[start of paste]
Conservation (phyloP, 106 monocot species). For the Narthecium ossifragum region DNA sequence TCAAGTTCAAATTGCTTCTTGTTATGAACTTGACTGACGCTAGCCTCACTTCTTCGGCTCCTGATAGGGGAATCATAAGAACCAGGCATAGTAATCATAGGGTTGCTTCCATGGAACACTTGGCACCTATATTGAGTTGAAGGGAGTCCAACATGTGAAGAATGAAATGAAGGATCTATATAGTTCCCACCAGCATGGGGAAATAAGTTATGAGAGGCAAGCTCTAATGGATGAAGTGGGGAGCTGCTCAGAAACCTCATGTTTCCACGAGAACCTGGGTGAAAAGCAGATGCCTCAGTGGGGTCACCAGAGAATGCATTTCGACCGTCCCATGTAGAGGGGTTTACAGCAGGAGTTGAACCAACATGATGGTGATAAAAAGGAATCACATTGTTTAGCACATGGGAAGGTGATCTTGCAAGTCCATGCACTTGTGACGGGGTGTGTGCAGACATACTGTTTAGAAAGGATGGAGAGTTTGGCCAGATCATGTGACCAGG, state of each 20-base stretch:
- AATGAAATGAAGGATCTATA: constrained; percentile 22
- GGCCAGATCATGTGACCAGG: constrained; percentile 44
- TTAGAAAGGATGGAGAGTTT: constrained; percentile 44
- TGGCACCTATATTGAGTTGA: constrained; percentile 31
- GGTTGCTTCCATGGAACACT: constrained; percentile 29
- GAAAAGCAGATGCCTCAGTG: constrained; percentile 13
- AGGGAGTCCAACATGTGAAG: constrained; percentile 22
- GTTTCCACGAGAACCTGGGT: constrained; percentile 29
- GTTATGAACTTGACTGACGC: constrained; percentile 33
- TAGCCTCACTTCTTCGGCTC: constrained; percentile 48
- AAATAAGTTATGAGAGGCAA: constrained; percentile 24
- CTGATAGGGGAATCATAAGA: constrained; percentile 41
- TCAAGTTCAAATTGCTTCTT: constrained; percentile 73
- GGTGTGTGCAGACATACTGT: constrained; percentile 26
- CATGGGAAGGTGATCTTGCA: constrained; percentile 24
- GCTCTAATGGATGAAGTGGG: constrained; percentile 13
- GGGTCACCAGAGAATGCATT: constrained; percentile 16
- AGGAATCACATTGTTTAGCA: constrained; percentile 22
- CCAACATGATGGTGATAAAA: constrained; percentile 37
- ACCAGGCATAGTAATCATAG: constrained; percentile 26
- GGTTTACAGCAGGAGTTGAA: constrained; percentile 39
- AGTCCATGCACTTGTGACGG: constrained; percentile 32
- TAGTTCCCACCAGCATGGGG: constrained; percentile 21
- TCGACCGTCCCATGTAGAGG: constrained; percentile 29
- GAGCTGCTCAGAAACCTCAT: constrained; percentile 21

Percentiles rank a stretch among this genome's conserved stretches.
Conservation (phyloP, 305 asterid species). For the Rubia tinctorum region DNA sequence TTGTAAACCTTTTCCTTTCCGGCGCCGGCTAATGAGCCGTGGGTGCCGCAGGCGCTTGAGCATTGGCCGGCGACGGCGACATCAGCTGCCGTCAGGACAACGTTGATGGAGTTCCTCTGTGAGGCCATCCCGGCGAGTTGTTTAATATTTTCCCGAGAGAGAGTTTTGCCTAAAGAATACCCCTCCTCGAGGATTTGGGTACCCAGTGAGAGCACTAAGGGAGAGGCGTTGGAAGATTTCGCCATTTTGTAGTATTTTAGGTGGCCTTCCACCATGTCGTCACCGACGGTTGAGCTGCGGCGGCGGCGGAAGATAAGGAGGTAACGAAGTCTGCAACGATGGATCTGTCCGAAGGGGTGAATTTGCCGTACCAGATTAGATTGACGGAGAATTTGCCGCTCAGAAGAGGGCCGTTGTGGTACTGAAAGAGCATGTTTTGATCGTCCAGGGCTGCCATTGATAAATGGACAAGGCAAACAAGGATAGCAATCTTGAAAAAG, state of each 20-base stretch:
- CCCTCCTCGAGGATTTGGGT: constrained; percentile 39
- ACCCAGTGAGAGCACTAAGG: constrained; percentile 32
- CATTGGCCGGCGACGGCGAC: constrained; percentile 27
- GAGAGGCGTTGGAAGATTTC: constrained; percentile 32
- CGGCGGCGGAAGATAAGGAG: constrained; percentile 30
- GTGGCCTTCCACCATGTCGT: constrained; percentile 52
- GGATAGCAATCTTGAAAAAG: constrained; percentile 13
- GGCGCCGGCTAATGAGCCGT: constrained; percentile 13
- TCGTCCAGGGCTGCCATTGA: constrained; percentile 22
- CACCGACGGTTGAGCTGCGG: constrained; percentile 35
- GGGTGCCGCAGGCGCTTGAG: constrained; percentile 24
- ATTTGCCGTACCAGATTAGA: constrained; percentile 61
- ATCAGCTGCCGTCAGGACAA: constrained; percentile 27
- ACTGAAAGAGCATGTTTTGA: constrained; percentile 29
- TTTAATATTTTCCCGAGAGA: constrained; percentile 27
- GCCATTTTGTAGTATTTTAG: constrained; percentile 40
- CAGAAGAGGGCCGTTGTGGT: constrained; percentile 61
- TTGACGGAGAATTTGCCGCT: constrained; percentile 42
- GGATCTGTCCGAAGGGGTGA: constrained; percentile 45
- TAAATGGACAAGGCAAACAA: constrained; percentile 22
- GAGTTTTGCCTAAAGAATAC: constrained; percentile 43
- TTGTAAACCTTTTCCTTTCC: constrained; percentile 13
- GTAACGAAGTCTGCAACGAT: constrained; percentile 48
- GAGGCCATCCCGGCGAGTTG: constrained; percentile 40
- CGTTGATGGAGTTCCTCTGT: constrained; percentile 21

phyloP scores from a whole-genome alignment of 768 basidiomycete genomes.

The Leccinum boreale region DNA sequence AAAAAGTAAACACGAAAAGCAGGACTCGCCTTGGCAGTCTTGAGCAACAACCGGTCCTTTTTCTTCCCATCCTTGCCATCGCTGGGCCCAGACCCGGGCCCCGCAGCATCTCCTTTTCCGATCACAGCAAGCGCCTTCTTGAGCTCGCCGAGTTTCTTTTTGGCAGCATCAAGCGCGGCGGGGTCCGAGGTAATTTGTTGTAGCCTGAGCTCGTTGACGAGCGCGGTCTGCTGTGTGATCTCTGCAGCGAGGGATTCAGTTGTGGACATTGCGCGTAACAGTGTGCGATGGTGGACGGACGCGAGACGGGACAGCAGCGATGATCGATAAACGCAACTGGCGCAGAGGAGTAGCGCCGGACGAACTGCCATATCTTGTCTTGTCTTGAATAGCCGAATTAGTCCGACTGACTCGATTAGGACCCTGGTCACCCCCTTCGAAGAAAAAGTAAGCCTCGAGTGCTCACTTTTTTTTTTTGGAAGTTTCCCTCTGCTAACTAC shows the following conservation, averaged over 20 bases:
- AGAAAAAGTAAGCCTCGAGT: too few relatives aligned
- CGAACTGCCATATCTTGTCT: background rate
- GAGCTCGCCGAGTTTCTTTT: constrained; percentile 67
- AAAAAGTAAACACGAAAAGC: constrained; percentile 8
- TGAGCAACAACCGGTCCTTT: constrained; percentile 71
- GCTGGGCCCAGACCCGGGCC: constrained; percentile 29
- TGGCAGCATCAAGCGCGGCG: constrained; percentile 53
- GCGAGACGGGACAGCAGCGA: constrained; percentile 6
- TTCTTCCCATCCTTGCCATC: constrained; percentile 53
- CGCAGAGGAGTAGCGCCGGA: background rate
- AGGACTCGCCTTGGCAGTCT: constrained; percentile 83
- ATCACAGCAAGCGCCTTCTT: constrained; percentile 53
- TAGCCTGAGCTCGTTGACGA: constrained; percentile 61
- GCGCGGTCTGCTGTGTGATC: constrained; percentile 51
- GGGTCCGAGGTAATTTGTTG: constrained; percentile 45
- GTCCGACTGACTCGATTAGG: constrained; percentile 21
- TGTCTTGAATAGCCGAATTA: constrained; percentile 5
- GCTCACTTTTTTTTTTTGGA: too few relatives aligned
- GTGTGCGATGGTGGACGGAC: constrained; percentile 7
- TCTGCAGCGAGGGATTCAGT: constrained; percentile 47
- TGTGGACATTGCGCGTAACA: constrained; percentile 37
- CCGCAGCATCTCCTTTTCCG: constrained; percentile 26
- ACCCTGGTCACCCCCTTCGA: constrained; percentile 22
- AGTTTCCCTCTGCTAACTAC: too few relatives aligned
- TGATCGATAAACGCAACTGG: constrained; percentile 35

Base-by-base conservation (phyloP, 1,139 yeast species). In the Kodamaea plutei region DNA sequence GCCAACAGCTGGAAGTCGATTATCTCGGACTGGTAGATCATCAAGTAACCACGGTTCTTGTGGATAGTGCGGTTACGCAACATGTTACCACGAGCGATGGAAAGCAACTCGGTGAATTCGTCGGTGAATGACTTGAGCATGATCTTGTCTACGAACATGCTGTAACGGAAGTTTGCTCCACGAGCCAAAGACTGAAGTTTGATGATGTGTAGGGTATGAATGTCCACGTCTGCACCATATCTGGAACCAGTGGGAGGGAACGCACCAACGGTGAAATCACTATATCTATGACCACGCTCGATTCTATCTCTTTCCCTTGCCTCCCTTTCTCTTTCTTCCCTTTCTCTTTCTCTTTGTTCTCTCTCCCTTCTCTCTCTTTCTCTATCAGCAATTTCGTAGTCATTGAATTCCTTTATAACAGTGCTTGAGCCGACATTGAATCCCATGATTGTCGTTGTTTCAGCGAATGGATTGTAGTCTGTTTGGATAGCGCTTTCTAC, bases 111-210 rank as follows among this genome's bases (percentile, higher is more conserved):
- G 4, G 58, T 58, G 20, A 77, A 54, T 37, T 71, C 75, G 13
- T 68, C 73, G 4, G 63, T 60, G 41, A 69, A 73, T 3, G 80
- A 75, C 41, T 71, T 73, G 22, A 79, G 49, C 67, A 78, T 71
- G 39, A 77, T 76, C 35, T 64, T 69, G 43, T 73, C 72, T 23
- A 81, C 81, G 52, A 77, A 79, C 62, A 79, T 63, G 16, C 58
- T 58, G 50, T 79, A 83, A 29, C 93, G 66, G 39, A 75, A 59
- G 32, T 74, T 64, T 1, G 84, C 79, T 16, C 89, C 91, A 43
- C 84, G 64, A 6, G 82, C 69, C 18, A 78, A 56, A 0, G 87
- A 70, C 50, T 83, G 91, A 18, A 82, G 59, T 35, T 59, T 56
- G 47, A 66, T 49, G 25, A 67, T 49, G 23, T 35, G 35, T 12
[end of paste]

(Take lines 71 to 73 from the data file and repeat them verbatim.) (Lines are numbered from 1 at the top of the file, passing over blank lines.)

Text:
- GTCCGACTGACTCGATTAGG: constrained; percentile 21
- TGTCTTGAATAGCCGAATTA: constrained; percentile 5
- GCTCACTTTTTTTTTTTGGA: too few relatives aligned